Licenses are checked out automatically when you use a MATLAB or its toolboxes. Licenses are returned when your sinterative session ends. There is no maximum number of MATLAB sessions a single user can run. However, as more than one instance of Matlab can run within a single interactive session, users must make sure they request increased resource allocation for their interactive session if more than one Matlab instance will be launched.
As with other applications on the HPC systems, MATLAB is managed using environment modules. To see which versions of MATLAB and thirdparty toolboxes are available, type:
[user@cn1234 ~]$ module avail matlab  /usr/local/lmod/modulefiles  matlabFiji/1.50a matlabeeglab/14.1.2 (D) matlabxjview/8.14 matlabFiji/1.51n (D) matlabkilosort/8738ef7 matlab.all/2015a matlabMBEToolbox/3.0 matlabnpy/524bd14 matlab.all/2016b matlabMIToolbox/3.0.2 matlabpronto/2.0.1 matlab.all/2017b matlabPGEToolbox/3.1 matlabsigprofiler/2.3.2.0 matlab.all/2018a (D) matlabSinCHet/1.0 matlabspm/12 matlab.all/2018b matlabalexnet/1.0 matlabspm/12.6906 matlab/2015a matlabcaffe/1.0.0rc3 matlabspm/12.7219 (D) matlab/2016b matlabcaffe/1.0.0 (D) matlabtimestudio/3.18 matlab/2017b matlabconn/17a matlabvgg/17.1.0 matlab/2018a (D) matlabeeglab/13.4.4b matlabwtsimf/1.4 matlab/2018b (L) Where: L: Module is loaded D: Default Module Use "module spider" to find all possible modules. Use "module keyword key1 key2 ..." to search for all possible modules matching any of the "keys". [user@cn1234 ~]$
Please note that, while we have installed several thirdparty toolboxes in the past, the best place to install thirdparty toolboxes is your data directory. Please email us at staff@hpc.nih.gov if you require assistance with thirdparty toolbox installation.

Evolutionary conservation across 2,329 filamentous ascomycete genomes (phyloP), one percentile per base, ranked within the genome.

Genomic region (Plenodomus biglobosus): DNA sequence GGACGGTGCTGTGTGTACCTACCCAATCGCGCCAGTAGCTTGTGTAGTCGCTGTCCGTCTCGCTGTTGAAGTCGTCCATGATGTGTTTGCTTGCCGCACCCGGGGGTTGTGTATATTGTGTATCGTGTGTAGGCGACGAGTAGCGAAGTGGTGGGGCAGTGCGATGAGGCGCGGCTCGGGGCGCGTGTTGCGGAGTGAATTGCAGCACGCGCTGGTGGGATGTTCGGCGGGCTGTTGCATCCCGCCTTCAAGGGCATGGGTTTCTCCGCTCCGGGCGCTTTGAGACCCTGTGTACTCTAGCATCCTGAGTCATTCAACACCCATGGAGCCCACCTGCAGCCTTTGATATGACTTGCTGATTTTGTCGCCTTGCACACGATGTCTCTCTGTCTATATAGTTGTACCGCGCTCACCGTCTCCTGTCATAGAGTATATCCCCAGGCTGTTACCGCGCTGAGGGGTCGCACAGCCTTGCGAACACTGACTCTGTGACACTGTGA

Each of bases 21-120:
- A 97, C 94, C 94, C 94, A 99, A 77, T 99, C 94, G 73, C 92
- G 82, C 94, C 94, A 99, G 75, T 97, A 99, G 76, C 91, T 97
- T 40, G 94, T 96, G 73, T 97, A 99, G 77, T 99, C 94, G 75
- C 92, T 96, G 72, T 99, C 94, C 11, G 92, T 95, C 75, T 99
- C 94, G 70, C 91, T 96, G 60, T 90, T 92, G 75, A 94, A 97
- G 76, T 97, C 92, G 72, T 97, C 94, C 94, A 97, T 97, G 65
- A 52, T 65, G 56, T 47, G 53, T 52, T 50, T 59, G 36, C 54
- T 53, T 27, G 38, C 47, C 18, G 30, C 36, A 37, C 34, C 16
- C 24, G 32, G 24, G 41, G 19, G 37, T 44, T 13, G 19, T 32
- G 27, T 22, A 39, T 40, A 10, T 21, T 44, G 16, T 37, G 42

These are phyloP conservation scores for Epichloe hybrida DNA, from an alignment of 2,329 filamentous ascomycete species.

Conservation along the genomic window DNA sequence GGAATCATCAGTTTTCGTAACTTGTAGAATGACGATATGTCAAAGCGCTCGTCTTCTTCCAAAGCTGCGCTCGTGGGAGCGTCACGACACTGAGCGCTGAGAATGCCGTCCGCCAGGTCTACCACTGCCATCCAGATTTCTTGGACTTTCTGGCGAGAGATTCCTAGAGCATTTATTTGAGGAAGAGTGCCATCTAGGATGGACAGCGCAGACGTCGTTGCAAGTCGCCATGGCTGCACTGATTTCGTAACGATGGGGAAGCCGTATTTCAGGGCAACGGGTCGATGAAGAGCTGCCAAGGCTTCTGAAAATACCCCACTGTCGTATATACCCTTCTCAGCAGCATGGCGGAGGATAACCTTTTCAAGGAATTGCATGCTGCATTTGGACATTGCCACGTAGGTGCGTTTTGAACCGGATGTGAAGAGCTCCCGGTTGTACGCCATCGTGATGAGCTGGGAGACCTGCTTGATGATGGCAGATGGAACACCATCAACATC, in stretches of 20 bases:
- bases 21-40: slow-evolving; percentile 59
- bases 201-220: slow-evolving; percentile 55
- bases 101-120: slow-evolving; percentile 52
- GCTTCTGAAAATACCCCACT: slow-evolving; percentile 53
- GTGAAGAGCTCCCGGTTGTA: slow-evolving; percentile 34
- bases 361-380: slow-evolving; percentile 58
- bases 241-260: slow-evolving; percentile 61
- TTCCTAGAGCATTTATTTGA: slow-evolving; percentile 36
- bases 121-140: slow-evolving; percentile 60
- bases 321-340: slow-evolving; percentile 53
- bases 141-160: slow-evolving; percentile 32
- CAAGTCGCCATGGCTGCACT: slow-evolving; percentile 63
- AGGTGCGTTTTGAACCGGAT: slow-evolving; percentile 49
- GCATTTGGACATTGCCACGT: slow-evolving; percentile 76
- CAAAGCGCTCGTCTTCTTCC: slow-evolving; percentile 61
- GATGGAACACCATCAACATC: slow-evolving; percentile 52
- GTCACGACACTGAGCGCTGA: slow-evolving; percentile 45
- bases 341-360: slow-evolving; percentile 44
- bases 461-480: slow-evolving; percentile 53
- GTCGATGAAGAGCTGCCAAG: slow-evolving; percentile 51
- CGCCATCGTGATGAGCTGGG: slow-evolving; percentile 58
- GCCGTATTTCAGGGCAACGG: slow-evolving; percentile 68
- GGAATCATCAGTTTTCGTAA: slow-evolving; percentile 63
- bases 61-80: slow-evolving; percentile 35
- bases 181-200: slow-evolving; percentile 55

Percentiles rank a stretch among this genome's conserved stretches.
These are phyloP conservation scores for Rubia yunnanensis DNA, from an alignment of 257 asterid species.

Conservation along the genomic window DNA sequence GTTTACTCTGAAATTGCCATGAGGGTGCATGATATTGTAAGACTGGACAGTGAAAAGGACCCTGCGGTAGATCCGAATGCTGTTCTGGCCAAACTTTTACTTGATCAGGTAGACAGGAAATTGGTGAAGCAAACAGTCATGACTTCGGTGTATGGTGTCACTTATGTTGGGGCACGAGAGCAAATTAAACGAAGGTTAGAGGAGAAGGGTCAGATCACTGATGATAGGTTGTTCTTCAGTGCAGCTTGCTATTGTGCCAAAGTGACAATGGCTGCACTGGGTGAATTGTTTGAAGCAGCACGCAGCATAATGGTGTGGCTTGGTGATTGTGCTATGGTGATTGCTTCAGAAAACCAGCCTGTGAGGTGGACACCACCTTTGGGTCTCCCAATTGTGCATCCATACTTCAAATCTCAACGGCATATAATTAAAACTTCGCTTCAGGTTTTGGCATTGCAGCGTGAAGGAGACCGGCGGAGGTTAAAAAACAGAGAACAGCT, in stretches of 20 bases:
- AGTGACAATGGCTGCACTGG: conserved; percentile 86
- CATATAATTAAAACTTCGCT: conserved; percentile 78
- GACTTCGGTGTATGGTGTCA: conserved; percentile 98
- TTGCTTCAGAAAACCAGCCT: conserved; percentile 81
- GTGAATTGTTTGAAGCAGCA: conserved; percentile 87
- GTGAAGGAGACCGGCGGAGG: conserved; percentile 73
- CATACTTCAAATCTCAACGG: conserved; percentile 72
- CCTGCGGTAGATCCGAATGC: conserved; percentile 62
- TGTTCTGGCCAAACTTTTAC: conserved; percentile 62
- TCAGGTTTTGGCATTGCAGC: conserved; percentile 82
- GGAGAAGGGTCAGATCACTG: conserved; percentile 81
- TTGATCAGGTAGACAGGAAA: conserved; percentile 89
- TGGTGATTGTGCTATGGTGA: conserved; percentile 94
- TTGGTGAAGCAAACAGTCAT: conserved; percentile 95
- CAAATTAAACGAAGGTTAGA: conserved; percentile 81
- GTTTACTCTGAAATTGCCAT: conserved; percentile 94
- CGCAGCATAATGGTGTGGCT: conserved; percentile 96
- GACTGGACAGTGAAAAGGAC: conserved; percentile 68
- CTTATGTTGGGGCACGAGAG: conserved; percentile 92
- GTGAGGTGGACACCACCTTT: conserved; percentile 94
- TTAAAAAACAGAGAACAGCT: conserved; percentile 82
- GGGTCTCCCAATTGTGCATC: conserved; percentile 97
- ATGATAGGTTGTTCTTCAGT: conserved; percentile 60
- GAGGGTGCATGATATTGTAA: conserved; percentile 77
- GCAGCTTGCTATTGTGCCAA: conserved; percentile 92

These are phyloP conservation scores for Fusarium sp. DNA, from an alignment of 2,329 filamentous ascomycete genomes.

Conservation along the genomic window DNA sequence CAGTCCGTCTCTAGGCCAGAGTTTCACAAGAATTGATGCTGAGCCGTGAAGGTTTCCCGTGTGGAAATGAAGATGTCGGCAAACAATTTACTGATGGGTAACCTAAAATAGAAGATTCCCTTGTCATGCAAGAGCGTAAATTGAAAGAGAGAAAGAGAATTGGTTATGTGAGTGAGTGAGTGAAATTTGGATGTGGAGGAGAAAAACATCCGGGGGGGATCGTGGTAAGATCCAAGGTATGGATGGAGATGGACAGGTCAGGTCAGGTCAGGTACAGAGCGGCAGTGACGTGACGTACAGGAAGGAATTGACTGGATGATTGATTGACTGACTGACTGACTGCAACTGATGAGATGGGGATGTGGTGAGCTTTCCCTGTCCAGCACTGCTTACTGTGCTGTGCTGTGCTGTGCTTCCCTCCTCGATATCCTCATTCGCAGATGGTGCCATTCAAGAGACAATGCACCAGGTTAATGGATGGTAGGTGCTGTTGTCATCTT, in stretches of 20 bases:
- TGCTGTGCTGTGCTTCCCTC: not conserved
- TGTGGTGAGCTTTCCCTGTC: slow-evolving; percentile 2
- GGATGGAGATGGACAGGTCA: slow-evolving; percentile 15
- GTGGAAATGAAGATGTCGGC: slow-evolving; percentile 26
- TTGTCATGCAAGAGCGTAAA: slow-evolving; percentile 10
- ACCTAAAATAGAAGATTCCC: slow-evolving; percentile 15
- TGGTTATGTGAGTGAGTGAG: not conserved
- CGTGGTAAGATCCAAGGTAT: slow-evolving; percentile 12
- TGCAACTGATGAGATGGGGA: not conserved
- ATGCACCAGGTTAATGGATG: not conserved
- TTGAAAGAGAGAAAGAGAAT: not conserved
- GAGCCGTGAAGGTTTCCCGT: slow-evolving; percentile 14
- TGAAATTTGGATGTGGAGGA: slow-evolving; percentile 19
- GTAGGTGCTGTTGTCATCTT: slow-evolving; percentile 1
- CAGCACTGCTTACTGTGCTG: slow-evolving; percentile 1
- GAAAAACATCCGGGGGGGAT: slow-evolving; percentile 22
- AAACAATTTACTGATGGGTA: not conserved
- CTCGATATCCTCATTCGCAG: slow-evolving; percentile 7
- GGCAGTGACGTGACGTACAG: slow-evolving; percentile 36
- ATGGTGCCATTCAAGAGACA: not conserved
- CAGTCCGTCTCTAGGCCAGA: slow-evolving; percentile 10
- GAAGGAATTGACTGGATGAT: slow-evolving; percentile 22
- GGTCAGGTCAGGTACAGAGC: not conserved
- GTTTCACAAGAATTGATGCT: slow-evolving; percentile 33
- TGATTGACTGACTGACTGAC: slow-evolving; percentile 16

To select a module, type:
[user@cn1234 ~]$ module load matlab/[ver]
where [ver] is an optional version specification. Without [ver] the default MATLAB version is loaded.
Please note that, for 2017a and later, the complete set of thirdparty toolboxes will not be automatically loaded unless you choose the matlab.all module or load them individually.
To load a thirdparty toolbox, like SPM, for use with MATLAB >= 2017a, do:[user@cn1234 ~]$ module load matlabspm
If you have already begun a MATLAB session, there is no need to restart. The loading can be accomplished using the nih_matmod function:
>> nih_matmod avail Fiji/1.50a alexnet/1.0 kilosort/8738ef7 spm/12.7219 (L,D) Fiji/1.51n (D) caffe/1.0.0rc3 npy/524bd14 timestudio/3.18 MBEToolbox/3.0 caffe/1.0.0 (D) pronto/2.0.1 vgg/17.1.0 MIToolbox/3.0.2 conn/17a sigprofiler/2.3.2.0 wtsimf/1.4 PGEToolbox/3.1 eeglab/13.4.4b spm/12 xjview/8.14 SinCHet/1.0 eeglab/14.1.2 (D) spm/12.6906 Where: D: Default Module L: Module is loaded Use "module spider" to find all possible modules. Use "module keyword key1 key2 ..." to search for all possible modules matching any of the "keys". >> nih_matmod load spm
Use help nih_matmod from within MATLAB for complete usage information.